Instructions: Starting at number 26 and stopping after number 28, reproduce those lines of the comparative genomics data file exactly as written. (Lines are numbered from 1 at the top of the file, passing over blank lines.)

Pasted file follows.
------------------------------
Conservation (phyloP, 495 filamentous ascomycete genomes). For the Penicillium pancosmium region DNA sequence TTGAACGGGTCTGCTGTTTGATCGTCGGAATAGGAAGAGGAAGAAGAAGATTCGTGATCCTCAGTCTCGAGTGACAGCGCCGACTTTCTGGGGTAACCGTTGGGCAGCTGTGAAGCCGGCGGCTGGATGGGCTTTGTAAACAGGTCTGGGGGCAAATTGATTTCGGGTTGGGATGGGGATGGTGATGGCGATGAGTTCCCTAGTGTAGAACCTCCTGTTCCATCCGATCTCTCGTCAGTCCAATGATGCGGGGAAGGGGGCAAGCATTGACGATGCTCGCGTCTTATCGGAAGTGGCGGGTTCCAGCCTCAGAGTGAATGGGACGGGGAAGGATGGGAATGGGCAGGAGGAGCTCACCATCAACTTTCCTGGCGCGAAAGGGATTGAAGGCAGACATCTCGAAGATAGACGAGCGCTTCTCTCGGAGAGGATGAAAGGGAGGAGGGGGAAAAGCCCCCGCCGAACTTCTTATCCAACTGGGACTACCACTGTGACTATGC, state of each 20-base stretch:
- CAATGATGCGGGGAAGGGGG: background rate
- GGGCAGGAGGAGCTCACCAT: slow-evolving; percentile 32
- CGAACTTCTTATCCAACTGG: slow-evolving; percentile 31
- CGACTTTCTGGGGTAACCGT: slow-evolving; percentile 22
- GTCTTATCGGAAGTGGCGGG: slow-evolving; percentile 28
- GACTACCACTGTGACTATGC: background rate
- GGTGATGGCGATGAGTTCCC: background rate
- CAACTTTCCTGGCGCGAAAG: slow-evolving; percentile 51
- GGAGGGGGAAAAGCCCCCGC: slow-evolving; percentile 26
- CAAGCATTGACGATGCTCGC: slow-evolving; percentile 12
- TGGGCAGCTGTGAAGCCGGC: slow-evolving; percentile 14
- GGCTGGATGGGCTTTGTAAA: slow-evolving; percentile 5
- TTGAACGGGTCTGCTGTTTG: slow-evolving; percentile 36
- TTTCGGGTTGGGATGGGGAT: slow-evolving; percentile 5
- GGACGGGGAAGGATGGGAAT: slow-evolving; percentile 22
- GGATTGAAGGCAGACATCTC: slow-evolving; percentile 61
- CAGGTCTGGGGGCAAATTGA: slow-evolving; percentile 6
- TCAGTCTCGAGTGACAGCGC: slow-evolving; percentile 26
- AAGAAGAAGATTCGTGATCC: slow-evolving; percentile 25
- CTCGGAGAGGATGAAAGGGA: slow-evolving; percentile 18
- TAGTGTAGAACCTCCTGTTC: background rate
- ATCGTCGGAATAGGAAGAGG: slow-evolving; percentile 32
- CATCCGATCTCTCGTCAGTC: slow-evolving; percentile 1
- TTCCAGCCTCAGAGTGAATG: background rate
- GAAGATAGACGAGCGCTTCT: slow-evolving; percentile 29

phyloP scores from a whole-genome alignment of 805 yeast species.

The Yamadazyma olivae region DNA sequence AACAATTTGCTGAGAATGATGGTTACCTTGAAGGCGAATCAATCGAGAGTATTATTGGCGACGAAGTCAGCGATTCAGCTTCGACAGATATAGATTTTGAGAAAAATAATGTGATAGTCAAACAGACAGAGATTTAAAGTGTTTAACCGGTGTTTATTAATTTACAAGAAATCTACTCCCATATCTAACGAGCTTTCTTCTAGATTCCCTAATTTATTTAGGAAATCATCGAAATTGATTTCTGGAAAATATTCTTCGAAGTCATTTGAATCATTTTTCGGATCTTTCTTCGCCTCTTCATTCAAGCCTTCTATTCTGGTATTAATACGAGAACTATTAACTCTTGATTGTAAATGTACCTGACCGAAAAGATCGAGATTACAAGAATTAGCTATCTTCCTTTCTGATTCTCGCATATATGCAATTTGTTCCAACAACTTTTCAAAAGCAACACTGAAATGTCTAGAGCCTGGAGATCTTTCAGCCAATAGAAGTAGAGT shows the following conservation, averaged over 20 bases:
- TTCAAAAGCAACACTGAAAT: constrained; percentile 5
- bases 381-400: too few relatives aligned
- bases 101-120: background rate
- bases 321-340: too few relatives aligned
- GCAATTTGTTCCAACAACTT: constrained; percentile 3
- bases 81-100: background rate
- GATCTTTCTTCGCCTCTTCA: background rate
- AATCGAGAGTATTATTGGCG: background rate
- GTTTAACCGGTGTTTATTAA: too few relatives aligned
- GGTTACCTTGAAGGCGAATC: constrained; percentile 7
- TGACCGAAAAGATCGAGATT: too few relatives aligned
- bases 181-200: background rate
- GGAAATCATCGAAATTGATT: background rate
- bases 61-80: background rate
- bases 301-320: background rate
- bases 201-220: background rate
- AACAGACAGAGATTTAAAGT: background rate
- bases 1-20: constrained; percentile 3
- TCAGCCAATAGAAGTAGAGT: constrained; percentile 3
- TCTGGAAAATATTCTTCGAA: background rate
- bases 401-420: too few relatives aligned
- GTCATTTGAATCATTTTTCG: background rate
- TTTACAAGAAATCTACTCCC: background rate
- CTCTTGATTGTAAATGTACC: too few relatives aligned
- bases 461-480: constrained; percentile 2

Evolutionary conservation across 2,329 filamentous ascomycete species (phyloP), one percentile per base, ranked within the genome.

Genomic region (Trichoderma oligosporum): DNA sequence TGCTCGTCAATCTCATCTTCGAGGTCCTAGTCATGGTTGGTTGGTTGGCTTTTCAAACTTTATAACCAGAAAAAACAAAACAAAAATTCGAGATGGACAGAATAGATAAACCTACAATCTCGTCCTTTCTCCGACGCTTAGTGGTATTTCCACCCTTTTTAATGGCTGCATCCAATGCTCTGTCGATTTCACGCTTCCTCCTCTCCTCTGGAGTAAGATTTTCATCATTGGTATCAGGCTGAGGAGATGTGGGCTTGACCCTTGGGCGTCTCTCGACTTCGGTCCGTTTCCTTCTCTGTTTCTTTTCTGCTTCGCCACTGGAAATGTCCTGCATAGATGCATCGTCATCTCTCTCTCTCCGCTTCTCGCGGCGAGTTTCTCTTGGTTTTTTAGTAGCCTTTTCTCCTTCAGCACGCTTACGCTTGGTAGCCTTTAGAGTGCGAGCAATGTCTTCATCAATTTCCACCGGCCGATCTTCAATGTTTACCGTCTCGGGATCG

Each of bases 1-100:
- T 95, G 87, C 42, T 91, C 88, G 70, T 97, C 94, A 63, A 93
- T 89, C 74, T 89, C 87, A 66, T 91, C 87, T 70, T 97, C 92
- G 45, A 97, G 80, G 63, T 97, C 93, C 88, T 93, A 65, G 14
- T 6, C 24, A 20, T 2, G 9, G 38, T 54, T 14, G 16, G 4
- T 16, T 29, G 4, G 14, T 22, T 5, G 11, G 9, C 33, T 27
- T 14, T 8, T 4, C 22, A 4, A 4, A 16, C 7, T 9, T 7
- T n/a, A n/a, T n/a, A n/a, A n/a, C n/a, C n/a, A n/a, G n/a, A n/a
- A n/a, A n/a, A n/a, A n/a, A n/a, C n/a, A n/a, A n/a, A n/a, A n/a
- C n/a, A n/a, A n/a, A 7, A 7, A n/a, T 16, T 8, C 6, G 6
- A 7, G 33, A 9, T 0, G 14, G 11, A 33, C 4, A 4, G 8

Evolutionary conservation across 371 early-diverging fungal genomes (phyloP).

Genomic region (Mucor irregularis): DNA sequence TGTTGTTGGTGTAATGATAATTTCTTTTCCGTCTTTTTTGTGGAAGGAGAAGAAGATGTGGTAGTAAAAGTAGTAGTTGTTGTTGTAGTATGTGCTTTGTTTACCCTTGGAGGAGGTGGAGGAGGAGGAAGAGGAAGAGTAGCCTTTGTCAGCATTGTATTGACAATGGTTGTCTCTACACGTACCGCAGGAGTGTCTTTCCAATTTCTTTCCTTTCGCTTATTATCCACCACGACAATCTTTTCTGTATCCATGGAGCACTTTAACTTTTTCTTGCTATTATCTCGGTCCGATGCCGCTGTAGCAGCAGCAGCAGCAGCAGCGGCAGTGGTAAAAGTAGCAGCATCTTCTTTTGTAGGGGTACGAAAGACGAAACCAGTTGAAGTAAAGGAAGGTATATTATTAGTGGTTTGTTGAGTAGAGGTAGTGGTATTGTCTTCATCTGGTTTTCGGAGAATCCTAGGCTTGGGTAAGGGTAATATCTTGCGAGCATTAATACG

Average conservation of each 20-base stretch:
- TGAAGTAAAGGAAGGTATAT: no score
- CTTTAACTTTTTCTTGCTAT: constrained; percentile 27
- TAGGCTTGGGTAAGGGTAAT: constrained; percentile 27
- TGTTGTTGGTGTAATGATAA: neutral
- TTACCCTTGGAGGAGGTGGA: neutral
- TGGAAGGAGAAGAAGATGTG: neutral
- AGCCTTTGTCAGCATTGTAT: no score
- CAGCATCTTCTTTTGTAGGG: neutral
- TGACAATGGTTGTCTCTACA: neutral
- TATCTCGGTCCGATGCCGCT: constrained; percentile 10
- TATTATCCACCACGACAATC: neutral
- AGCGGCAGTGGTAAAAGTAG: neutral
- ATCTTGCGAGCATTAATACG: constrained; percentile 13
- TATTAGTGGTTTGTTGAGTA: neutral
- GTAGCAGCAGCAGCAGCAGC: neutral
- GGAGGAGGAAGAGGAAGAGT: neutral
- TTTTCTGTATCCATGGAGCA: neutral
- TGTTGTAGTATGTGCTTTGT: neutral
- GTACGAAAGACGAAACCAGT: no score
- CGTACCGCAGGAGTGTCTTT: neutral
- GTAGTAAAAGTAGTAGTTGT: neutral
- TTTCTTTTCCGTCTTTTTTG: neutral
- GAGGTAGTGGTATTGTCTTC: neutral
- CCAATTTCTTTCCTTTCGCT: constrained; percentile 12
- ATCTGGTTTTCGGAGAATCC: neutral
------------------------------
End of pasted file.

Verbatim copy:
- GAAGATAGACGAGCGCTTCT: slow-evolving; percentile 29

phyloP scores from a whole-genome alignment of 805 yeast species.

The Yamadazyma olivae region DNA sequence AACAATTTGCTGAGAATGATGGTTACCTTGAAGGCGAATCAATCGAGAGTATTATTGGCGACGAAGTCAGCGATTCAGCTTCGACAGATATAGATTTTGAGAAAAATAATGTGATAGTCAAACAGACAGAGATTTAAAGTGTTTAACCGGTGTTTATTAATTTACAAGAAATCTACTCCCATATCTAACGAGCTTTCTTCTAGATTCCCTAATTTATTTAGGAAATCATCGAAATTGATTTCTGGAAAATATTCTTCGAAGTCATTTGAATCATTTTTCGGATCTTTCTTCGCCTCTTCATTCAAGCCTTCTATTCTGGTATTAATACGAGAACTATTAACTCTTGATTGTAAATGTACCTGACCGAAAAGATCGAGATTACAAGAATTAGCTATCTTCCTTTCTGATTCTCGCATATATGCAATTTGTTCCAACAACTTTTCAAAAGCAACACTGAAATGTCTAGAGCCTGGAGATCTTTCAGCCAATAGAAGTAGAGT shows the following conservation, averaged over 20 bases: